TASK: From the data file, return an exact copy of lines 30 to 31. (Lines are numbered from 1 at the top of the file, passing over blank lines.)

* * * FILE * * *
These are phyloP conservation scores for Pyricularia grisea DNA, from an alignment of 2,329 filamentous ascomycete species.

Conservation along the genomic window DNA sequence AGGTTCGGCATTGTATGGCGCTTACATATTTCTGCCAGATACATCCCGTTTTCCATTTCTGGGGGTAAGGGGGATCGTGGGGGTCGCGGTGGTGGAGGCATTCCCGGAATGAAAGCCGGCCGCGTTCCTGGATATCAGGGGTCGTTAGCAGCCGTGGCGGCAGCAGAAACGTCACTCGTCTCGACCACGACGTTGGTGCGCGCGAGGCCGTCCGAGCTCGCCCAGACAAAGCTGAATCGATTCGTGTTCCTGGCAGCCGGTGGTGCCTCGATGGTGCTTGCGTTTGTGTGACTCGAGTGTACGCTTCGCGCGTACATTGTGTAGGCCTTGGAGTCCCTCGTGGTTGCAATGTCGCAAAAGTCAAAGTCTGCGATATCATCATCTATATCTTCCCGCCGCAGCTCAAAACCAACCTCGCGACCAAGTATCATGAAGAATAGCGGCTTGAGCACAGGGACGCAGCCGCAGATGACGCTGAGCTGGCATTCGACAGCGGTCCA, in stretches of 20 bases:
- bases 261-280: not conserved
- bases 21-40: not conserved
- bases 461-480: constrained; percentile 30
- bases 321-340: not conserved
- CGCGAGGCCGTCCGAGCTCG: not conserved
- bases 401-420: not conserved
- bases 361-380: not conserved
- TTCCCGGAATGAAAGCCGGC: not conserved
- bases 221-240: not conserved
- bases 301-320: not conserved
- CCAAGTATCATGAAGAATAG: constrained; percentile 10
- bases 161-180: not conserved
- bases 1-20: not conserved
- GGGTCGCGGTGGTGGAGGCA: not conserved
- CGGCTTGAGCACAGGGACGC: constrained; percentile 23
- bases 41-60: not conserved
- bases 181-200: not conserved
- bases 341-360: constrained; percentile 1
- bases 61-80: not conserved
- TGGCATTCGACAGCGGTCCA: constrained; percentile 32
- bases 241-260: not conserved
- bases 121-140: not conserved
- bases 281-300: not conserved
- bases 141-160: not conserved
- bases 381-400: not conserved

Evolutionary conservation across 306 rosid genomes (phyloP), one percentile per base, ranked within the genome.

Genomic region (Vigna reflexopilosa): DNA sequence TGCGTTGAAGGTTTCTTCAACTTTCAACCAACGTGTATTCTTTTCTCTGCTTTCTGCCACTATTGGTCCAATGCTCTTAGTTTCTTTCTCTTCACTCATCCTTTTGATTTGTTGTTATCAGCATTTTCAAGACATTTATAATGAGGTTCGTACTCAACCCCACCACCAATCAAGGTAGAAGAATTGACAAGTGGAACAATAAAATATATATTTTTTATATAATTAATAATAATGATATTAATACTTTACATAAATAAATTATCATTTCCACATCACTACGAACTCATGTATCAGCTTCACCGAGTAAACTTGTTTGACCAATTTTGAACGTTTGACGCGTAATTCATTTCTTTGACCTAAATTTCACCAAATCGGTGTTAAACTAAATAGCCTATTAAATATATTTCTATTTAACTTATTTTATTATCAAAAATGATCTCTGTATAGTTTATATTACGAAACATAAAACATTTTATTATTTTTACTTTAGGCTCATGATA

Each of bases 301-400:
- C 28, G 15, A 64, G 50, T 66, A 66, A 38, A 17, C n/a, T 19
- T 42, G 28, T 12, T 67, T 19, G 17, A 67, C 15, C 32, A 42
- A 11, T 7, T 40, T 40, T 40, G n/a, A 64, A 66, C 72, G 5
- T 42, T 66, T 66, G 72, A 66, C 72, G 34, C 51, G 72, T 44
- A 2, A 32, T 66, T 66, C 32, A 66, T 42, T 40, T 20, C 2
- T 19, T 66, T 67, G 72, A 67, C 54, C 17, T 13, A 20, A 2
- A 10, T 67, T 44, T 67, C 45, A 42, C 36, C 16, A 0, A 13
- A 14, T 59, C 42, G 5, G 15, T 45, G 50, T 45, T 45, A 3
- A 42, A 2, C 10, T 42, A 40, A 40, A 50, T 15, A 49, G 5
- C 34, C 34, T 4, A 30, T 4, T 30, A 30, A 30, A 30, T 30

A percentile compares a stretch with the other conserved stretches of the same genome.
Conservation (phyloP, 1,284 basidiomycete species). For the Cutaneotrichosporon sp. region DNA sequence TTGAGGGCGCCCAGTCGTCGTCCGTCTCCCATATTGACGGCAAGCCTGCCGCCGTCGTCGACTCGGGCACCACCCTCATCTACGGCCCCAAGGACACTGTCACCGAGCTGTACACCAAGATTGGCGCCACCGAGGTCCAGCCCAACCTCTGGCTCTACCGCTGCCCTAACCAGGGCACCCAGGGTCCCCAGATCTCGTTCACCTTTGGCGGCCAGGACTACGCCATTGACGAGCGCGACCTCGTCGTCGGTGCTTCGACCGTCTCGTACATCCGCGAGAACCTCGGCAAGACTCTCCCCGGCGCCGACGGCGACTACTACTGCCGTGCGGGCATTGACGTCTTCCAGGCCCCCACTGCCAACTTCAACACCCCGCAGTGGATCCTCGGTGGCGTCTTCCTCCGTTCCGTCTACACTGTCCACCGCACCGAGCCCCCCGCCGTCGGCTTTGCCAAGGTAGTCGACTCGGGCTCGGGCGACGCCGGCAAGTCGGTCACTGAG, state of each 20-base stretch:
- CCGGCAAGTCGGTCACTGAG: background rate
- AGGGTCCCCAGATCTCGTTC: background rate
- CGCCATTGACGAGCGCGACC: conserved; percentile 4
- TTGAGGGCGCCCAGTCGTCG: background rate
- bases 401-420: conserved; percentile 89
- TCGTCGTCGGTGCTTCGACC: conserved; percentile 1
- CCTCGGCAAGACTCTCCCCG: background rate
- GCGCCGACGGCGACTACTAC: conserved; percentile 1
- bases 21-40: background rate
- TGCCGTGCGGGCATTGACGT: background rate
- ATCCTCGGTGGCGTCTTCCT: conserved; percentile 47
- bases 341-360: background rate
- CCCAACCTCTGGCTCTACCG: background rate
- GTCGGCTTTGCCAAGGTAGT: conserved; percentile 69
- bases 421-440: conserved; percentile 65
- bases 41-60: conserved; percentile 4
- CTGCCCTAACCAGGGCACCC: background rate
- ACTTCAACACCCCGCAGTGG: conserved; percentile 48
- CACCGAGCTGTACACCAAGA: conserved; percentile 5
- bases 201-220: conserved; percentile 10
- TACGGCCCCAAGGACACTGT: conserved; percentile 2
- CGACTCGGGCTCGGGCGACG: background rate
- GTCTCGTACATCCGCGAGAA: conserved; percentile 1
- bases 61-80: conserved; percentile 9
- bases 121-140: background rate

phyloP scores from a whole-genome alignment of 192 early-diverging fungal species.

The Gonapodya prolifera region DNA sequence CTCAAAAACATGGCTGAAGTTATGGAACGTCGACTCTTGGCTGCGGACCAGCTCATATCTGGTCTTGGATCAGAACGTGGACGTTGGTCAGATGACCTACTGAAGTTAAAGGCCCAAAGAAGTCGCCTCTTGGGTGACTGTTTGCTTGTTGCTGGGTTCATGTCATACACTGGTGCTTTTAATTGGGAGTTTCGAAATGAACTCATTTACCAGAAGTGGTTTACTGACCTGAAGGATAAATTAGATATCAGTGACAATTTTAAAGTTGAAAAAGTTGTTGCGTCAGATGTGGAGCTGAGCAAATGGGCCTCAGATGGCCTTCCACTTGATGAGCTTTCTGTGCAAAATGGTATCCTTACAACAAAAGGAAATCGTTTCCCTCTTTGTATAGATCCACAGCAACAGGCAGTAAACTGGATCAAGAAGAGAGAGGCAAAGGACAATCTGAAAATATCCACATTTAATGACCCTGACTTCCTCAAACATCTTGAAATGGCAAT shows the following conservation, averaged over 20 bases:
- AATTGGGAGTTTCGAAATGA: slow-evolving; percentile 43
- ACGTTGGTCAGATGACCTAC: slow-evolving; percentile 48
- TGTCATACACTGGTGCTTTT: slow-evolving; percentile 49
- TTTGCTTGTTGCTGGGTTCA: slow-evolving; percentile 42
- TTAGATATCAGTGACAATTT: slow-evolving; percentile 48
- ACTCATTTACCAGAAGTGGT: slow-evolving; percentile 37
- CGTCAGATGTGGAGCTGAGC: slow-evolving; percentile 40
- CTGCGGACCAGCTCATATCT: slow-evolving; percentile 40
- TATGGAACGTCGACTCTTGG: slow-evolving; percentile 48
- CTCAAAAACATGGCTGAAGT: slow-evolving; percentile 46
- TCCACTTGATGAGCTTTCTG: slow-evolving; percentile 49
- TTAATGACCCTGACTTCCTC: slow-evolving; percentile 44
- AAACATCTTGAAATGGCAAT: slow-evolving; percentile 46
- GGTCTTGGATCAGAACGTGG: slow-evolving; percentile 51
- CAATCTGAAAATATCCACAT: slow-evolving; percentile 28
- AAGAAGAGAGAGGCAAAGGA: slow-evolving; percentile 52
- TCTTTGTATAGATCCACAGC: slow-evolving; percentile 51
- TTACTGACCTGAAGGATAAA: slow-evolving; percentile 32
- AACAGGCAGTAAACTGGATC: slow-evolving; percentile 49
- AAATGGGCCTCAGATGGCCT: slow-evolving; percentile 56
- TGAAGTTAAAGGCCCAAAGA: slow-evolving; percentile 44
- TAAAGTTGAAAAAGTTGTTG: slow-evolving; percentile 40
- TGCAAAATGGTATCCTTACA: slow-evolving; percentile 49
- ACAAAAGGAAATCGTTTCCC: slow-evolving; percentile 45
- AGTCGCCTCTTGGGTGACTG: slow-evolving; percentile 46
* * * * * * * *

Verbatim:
Each of bases 301-400:
- C 28, G 15, A 64, G 50, T 66, A 66, A 38, A 17, C n/a, T 19